Top Photo: Visitors learn about more of a Native American perspective of the desert at Saguaro National Park West.
The longest government shutdown in U.S. history ended after 35 days. The partial government shutdown began on Dec. 22 and lasted until Jan. 25, when President Donald Trump signed a bill to temporarily fund the government through Feb. 15.
“My fellow Americans, I am very proud to announce today that we have reached a deal to end the shutdown and re-open the federal government,” Trump announced in a Rose Garden ceremony.
About 800,000 federal workers were affected by the partial shutdown, which happened when the president and congress could not agree on a bill to fund the government. Some workers were FURLOUGHED, while others in essential jobs—such as air traffic controllers and Transportation Security Administration workers—continued to work during the shutdown but did not get paid. Those workers should receive back pay now that the government is operating again.
In the days before the shutdown ended, airports on the east coast experienced major delays due to a shortage of staff at security checkpoints. TSA union representatives reported that workers were calling in sick or even quitting, creating a security risk for travelers.
Trump is asking for $5.7 billion to build a wall or physical barrier on the southern border. Democrats in the House of Representatives have said that they will not agree to fund a border wall.
“If we don’t get a fair deal from Congress, the government will either shut down on Feb. 15, again, or I will use the powers AFFORDED to me under the laws and the Constitution of the United States to address this emergency,” says Trump.
Two Senators who do not want to see another shutdown happen, Republican Rob Portman from Ohio and Democrat Mark Warner from Virginia, have introduced bills that would ban future government shutdowns.
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Can you imagine what it would be like to spot an animal that hasn’t been seen in nearly 100 years?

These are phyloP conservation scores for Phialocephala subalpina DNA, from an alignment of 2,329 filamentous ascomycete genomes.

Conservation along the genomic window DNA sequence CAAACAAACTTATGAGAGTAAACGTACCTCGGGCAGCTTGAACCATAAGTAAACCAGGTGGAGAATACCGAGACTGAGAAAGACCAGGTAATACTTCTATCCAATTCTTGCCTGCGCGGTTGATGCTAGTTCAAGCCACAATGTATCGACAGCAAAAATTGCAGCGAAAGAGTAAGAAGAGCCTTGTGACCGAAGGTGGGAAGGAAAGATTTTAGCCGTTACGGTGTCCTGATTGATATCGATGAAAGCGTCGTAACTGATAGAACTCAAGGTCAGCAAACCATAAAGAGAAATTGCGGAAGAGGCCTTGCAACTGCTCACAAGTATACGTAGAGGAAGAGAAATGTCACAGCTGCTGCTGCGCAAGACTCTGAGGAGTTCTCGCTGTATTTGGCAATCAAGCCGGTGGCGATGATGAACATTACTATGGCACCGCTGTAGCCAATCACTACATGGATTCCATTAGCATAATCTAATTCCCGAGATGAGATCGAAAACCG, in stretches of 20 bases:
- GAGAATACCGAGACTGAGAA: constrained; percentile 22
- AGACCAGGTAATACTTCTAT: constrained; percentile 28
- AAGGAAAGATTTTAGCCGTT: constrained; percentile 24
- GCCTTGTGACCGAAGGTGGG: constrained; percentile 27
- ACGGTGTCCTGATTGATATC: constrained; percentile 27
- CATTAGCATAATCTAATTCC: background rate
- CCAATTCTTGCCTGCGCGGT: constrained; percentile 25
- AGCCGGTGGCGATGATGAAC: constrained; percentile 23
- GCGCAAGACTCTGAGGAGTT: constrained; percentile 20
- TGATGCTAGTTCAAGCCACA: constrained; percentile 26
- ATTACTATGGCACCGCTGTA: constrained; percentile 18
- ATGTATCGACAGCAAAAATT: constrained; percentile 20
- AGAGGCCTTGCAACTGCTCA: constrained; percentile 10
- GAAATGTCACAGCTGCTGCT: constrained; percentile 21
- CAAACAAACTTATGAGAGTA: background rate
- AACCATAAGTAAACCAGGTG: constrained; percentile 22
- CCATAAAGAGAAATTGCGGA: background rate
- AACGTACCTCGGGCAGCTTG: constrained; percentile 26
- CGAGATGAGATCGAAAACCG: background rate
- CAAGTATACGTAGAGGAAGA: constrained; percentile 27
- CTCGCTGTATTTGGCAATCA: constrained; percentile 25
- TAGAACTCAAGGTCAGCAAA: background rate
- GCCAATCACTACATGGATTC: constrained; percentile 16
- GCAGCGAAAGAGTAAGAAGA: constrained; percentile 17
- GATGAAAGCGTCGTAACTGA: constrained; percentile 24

A tourist and amateur botanist from England may have done just that when he photographed what scientists believe is a rare tree kangaroo that hasn’t been seen since 1928.
The Wondiwoi tree kangaroo was assumed to be extinct until Michael Smith photographed a creature high in the trees of the Wondiwoi Mountains in Indonesia last summer. Smith and his group traveled to an elevation of more than 5,000 feet in dense forest when they started seeing signs of a tree kangaroo: scratch marks on tree trunks and dung.
Tree kangaroos are tropical marsupials and close relatives to wallabies and ground-dwelling kangaroos. They weigh up to 35 pounds and have muscular forearms to pull themselves up tree trunks. They remain surprisingly well hidden in tree canopies and are hard to spot.
Smith and his group were feeling discouraged on their search and were beginning to turn back and head down the mountain when Smith spotted what he thought might be a Wondiwoi tree kangaroo. He was able to snap a few excellent photos and reached out to several experts on tree kangaroos before he made his finding public.
Experts seem to think there is little doubt that the shy little creature is a Wondiwoi tree kangaroo. Smith’s images were clear and show a distinctive coat color. Plus, the Wondiwoi Mountains are miles away from a suitable habitat for related kangaroos. It’s thought that the Wondiwoi tree kangaroo has a very limited habitation area, perhaps just 40 to 80 square miles.
However, scientists at Global Wildlife Conservation are working to confirm the sighting. They are attempting to obtain permits to verify the critter’s identity through DNA sampling and protect it with conservation safeguards. Here’s hoping the shy and elusive little critter is in fact the Wondiwoi tree kangaroo and that it’s safe in the tree tops!